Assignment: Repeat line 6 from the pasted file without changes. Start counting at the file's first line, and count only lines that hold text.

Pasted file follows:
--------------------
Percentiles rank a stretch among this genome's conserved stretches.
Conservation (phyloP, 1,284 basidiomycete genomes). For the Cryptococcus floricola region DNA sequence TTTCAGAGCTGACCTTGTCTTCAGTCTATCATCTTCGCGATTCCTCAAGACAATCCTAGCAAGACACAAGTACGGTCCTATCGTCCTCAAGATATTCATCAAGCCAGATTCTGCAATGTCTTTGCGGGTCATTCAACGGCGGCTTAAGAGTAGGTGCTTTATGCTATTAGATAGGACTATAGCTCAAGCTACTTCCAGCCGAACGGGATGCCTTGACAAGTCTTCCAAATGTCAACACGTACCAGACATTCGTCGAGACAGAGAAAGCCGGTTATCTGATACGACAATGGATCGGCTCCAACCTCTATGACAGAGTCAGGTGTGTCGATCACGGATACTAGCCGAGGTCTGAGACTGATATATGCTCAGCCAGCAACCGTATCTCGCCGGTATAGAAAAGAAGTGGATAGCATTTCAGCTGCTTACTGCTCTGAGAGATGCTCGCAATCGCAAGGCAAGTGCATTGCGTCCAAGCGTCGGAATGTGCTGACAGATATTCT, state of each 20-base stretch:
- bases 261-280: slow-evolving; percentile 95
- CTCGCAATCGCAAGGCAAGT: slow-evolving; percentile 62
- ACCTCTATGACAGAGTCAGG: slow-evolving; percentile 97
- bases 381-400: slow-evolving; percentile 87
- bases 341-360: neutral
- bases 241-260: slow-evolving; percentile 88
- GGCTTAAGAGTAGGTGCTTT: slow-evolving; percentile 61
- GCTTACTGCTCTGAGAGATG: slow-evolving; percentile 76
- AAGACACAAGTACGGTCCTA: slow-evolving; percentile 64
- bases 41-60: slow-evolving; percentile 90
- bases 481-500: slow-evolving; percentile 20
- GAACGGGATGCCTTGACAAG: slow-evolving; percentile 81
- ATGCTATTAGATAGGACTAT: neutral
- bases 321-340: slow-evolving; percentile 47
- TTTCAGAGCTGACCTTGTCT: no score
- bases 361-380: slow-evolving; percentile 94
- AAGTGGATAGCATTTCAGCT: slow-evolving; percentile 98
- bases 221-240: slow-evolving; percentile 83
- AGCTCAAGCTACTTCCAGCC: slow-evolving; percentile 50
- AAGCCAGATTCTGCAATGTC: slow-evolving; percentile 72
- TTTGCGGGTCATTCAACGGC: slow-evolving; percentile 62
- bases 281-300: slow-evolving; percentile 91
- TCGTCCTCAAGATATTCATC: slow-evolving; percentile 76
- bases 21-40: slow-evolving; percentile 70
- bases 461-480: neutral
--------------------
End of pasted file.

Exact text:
- bases 381-400: slow-evolving; percentile 87